"Willett narrowly leading Smith; Incumbent was appointed to state Supreme Court by the governor": This article appears today in The Houston Chronicle.

The Fort Worth Star-Telegram contains a similar article: "Justice holds onto slim lead in election."

Tuesday, March 07, 2006

The Texas Supreme Court issued three new opinions this week:

  • In Marshall v. Housing Authority of San Antonio, the Court addressed the issues of whether a tenant may appeal from an adverse judgment in a forcible detainer action without posting a supersedeas bond, and whether a forcible detainer action is moot when the tenant is no longer in possession of the premises and her lease has expired. A Justice Johnson opinion answered both questions in the affirmative
  • In City of White Settlement, Texas v. Super Wash, Inc., the Court addressed whether a car wash business can estop the City of White Settlement from enforcing an ordinance that requires the car wash business to maintain a continuous fence along one side of its property. A Chief Justice Jefferson opinion concluded that the City, under the circumstances present in this particular case, could not be estopped from enforcing its zoning ordinance.
  • In In re Dillard Department Stores, Inc., the Court addressed whether to compel arbitration in a dispute between a retailer and an at-will employee. In this per curiam opinion, the Court found that the trial court abused its discretion in denying the retailer’s motion to compel arbitration.

Monday, March 06, 2006

“Court candidates tout conservatism”: This article appeared in yesterday’s edition of The Dallas Morning News discussing a few last minute comparisons of the candidates vying for Texas Supreme Court Place 2.

Thursday, March 02, 2006

This month at the Texas Supreme Court: has this list of petitions and petitions for discretionary review granted by the Texas Supreme Court. Cases set for oral argument this month include:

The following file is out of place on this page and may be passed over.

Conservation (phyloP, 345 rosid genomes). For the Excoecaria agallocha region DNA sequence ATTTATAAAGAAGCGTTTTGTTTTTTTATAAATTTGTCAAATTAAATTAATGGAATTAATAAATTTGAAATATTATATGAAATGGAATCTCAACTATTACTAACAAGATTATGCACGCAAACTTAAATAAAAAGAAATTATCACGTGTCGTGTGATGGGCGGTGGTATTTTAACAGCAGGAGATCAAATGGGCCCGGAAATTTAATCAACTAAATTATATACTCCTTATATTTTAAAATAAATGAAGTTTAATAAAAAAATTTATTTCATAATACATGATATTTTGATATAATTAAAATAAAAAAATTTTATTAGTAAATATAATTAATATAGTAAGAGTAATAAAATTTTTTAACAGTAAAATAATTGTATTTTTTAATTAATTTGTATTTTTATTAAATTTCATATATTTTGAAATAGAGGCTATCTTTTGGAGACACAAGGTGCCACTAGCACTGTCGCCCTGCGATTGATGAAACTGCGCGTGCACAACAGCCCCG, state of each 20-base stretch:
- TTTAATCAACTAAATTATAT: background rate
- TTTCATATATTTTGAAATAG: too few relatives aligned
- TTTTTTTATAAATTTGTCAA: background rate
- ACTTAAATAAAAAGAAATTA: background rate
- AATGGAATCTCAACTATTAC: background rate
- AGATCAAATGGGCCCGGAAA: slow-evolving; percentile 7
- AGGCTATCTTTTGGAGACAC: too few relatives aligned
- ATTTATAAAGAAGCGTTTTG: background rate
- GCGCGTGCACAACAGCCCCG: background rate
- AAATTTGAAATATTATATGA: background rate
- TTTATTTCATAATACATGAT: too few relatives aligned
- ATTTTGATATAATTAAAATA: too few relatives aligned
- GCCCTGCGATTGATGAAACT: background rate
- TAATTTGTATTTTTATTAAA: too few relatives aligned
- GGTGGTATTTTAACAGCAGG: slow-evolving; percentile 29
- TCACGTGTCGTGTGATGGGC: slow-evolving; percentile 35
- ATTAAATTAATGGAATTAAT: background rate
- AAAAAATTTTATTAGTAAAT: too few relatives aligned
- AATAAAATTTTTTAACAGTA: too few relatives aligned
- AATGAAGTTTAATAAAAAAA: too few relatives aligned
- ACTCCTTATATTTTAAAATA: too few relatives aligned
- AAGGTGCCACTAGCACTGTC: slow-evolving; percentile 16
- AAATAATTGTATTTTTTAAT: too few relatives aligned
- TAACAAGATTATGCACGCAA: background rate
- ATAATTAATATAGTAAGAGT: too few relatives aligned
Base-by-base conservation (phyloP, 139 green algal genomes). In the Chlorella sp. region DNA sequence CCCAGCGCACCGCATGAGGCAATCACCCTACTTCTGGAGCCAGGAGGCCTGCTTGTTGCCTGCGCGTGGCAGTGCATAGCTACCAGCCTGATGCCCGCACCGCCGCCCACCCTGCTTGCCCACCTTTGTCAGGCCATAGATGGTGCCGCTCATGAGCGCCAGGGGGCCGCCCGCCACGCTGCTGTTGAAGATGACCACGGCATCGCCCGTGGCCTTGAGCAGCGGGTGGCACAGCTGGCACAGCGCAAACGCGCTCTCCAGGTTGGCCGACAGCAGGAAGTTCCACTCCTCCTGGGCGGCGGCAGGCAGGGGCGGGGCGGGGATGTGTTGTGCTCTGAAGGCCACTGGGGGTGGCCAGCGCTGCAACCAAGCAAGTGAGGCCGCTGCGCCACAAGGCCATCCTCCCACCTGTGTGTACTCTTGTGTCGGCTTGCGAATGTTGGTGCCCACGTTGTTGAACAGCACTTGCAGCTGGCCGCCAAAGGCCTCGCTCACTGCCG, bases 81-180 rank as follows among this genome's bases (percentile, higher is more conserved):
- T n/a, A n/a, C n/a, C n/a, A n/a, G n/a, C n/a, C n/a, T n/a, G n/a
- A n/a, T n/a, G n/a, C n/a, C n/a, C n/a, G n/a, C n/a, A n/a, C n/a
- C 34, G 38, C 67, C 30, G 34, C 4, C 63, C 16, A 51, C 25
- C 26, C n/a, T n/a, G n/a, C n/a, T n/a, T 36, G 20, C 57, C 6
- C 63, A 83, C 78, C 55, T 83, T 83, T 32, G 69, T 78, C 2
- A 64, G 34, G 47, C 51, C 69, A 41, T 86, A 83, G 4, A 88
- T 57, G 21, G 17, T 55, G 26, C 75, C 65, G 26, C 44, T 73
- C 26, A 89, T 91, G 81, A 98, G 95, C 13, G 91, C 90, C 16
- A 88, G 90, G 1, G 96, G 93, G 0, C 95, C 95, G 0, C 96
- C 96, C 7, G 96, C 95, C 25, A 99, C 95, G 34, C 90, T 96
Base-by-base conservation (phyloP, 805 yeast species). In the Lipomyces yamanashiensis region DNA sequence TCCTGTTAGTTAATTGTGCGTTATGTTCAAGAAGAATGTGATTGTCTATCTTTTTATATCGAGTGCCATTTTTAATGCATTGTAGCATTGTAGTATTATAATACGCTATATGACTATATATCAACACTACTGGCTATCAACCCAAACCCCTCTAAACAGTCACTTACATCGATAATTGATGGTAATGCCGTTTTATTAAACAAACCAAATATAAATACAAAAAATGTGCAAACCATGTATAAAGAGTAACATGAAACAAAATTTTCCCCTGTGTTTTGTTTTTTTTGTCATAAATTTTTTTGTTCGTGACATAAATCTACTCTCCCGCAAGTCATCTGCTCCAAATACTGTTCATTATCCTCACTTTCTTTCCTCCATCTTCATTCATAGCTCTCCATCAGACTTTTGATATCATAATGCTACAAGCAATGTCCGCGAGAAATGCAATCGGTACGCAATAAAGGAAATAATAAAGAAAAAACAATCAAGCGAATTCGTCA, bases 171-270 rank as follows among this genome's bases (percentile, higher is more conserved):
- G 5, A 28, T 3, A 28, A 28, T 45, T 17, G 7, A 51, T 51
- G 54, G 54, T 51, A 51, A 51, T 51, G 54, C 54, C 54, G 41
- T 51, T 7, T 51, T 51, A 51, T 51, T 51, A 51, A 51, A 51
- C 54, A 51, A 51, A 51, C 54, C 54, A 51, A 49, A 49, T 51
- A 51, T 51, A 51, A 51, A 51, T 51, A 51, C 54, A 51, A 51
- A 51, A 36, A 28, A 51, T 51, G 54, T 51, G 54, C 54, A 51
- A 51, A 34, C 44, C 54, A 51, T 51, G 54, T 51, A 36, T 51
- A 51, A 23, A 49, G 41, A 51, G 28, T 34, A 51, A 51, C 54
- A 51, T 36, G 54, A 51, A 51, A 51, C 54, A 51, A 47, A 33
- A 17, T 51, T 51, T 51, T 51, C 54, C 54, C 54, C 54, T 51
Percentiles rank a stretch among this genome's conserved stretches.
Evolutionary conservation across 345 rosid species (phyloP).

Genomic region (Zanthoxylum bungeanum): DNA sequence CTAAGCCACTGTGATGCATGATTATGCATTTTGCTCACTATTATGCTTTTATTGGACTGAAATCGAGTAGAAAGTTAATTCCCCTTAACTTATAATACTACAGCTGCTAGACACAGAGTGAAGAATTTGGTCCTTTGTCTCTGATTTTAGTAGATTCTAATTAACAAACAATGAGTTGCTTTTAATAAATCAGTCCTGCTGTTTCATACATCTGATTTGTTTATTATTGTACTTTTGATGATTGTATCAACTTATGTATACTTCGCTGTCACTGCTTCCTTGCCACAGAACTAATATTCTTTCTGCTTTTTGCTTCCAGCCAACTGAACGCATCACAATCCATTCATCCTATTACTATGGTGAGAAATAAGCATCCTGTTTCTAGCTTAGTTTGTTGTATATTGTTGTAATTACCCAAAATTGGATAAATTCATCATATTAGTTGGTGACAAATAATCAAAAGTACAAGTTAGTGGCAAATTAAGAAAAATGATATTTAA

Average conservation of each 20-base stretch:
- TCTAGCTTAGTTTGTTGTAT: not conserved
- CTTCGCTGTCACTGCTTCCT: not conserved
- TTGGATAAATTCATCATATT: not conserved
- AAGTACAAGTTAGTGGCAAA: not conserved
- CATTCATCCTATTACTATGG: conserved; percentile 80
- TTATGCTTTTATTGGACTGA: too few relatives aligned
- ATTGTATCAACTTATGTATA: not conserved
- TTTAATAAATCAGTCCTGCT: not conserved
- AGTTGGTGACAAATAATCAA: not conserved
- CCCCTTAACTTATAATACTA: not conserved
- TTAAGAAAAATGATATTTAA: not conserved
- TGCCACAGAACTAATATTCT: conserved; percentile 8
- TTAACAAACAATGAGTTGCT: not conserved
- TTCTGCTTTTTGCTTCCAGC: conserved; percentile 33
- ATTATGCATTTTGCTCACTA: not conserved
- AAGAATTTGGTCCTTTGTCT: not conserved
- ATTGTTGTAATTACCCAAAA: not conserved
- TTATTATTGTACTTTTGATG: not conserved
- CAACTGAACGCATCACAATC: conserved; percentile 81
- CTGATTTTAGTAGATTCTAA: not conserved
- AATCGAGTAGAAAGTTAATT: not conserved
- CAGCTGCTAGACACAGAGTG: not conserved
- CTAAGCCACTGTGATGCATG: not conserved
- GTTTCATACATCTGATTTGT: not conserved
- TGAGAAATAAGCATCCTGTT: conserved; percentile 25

• Brust v. MBNA Bank of America, NA, No. 05-0559
    Granted Feb. 24
    Issue: Whether, after a credit-card-debt arbitration, the trial court properly struck petitioner's discovery requests that sought proof of her consent to arbitration, and affirmed the arbitrator's award of damages to the bank, where the petitioner asserted the credit card had been fraudulently obtained through identity theft.
    Set for oral argument March 23.
  • Ben Bol-Palito Blanco Consolidated Independent School District v. Texas Political Subdivisions Property/Casualty Joint Self-Insurance Fund, No. 05-0340
    Granted Feb. 24
    Issue: Whether local-government entity TPS, which provides property and casualty insurance to school districts through a self-insurance pool and which denied a school district's mold-and-water-damage claim, enjoys sovereign immunity from the district's suit.
    Set for oral argument March 22.
  • City of San Antonio v. Mark Hartman, et al., No. 05-0147
    Granted Feb. 24
    Issue: Whether the city of San Antonio enjoys sovereign immunity from a wrongful-death, premises-liability suit under the Texas Tort Claims Act, where plaintiffs' decedents drowned after their car was swept away on a flooded road.
    Set for oral argument March 23.
  • Southwestern Bell Telephone Co. LP v. Mitchell, No. 05-0171
    Granted Feb. 24
    Issue: Whether the Texas Supreme Court's decision in Continental Casualty Co. v. Downs -- finding that a carrier that fails to begin worker's compensation benefit payments or send a notice of refusal to pay to the claimant within seven days of receiving written notice of injury has waived its right to contest compensability -- should be applied retrospectively to cases arising before the decision was issued.
    Set for oral argument March 23.
Today's Dallas Morning News contains this exclusive article: "Exclusive: Opponent says justice copied books; Willett admits borrowing from Scalia, Bork in application for state Supreme Court." The article begins, "Texas Supreme Court Justice Don Willett's job application to the state included at least half a dozen examples of writing cribbed – without attribution – from two books by conservative legal stalwarts, the Republican's opponent said Wednesday."